We ask too much of our public school employees.
We rely on them to spend an average of $750 of their own money on school supplies each year. We thrust them onto the frontlines of a deadly pandemic. We increasingly task them with keeping young children quiet through a school shooting, or even with serving as human shields for their tiny bodies.
We look to these teachers, coaches and administrators to at once inspire and educate the next generation while also regulating every word that comes out of their mouths (and every book on their school shelves).
Those who work at public schools make great sacrifices, and I am one of the millions of adults in this country who have benefited immensely from their selfless devotion. And during a month of high-profile Supreme Court decisions, some of which dramatically reduce the autonomy of Americans over their own lives, I’m glad that the latest one, handed down Monday morning, gives some small freedom back.
The case centers on one very passionate high school football coach who wanted to pray.
In the eyes of the majority, the coach, Joe Kennedy of Bremerton High School outside Seattle, “felt pressured to abandon his practice of saying his own quiet, on-field postgame prayer.” To the minority, he engaged in “public, communicative displays” of religion, something that he was prohibited from doing as an emissary of the state.
I’m not a legal expert. I had to Google the Lemon Test, and the Establishment Clause, and the cited decisions to remember the specifics just like you did. I found the arguments in both the majority and dissenting positions compelling.
But I can tell you exactly when my heart broke for Coach Joe, and became convinced that the court ruled correctly in its 6-3 vote.
After being asked by the Bremerton school district to stop, Kennedy voluntarily ended his practice of leading locker-room prayers with his players (a tradition that predated him) and removed any religious references from his pep talks. But he also “felt pressured to abandon his practice of saying his own quiet, on-field postgame prayer,” the majority opinion said, and that is what he just couldn’t give it up:
“Driving home after a game,” he “felt upset that he had ‘broken [his] commitment to God’ by not offering his own prayer, so he turned his car around and returned to the field. By that point, everyone had left the stadium, and he walked to the 50-yard line and knelt to say a brief prayer of thanks.”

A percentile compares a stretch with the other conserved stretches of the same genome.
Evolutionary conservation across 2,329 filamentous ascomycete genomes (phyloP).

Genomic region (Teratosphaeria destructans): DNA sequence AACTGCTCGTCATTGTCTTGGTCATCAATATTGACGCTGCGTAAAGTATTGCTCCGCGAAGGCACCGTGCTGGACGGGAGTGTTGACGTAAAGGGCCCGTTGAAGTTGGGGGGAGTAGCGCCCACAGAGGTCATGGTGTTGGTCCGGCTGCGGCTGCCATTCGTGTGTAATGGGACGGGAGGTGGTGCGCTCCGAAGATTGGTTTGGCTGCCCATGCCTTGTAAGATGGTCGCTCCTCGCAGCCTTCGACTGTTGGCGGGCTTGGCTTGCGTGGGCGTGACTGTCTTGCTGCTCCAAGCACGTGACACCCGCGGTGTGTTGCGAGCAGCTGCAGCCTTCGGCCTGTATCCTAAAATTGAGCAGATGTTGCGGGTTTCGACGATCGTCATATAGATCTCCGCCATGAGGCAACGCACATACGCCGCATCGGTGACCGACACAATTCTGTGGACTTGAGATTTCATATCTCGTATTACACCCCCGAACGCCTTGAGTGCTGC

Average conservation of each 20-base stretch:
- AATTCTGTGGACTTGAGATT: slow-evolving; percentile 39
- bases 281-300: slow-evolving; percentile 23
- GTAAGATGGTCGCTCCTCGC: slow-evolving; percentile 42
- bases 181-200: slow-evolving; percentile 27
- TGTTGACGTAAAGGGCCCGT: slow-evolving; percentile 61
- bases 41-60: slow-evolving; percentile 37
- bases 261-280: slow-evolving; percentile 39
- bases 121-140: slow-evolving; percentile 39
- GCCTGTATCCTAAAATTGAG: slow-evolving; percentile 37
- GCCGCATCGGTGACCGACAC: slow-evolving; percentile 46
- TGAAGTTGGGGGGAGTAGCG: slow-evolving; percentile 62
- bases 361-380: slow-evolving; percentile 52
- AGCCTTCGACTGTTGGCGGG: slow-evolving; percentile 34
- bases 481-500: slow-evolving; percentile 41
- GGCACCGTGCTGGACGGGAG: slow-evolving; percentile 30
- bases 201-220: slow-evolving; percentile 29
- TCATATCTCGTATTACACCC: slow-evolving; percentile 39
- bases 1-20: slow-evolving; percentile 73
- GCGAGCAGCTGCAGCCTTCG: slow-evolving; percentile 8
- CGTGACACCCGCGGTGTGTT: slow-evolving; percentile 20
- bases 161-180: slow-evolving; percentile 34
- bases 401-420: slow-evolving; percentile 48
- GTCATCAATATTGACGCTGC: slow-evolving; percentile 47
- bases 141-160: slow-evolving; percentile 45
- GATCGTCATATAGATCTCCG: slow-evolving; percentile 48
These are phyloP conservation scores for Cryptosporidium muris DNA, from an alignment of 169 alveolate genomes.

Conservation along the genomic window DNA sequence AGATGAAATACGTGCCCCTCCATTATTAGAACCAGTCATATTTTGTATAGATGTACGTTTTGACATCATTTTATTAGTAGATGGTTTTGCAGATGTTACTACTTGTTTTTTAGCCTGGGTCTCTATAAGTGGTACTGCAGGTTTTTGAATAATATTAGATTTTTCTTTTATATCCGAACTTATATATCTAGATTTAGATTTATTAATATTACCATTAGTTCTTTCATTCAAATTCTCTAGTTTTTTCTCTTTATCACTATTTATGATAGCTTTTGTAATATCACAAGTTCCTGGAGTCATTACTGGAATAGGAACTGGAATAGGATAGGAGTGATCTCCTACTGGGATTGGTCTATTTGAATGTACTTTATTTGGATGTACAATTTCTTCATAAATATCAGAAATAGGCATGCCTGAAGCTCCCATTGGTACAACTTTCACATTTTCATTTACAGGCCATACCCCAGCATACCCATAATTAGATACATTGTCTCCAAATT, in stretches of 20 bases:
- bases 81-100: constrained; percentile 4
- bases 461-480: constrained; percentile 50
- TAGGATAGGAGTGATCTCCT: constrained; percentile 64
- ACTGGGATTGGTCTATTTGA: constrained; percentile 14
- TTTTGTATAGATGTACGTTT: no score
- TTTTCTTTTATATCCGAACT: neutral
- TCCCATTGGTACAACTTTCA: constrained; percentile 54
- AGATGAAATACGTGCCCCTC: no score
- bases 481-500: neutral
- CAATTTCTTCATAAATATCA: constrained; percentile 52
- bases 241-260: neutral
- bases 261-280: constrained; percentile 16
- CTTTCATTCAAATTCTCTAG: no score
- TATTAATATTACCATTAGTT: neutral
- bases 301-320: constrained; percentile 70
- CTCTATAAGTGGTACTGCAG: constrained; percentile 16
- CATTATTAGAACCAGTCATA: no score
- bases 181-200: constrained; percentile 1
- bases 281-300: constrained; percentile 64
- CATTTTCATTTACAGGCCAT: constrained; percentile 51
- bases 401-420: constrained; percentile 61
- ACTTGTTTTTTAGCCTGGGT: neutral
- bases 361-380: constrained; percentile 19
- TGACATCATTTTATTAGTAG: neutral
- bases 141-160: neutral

If you’re not a religious person, you might roll your eyes at this. But as a member of a religion whose practices seem utterly bizarre to many people, I found this truly heartbreaking.
Coach Kennedy did not force his players to participate in any religious activity. He started his post-game tradition of praying on the 50-yard line of his own volition — and, importantly, as a solitary activity. Over time, players joined him. And like any high school coach, he certainly knew how to work the audience, as exhibits of him captivating the players attest.
The dissenting justices would have you believe that this demonstrates “exactly the type of vulnerability to social pressure” that exists “in the high school context.” I think it’s evidence of something else.
The most memorable parts of school are not the curriculum, but demonstrations of character. My favorite public school teachers and coaches were not the ones who acted as callous ambassadors of the state, but the ones who were themselves — the high school history teacher whose room was decorated with posters of comunistas, and who held my best friend as she sobbed about a boy who broke her heart. The debate coach who sold “contraband” candy bars during class so that he could buy proper competition attire for students who couldn’t afford it.
None of them kept their opinions to themselves. Some were religious, some avowed atheists. But all of them challenged our beliefs, and we loved them for it.
Was my history teacher responsible for my short-lived obsession with Che Guevara? Undeniably. But that’s the cost of letting teachers be themselves.
As a Jewish woman living in a majority Christian (yet increasingly irreligious) country, I bristle at any attempt for the state to impose its interpretation of morality on private citizens, as the court has done in overturning Roe v. Wade. But neither should the follow the French in preferencing secular activity, which functions is a religion unto itself.
As the majority writes, if we were to do so, “not only could schools fire teachers for praying quietly over their lunch, for wearing a yarmulke to school, or for offering a midday prayer during a break before practice,” but they would be “required to do so.”
Trying to remove the religious character of our country would be as fruitful as trying to desalinate the sea. If we want to protect the rights of all Americans to exercise their religions free of fear, we should start with not penalizing those who do so in public.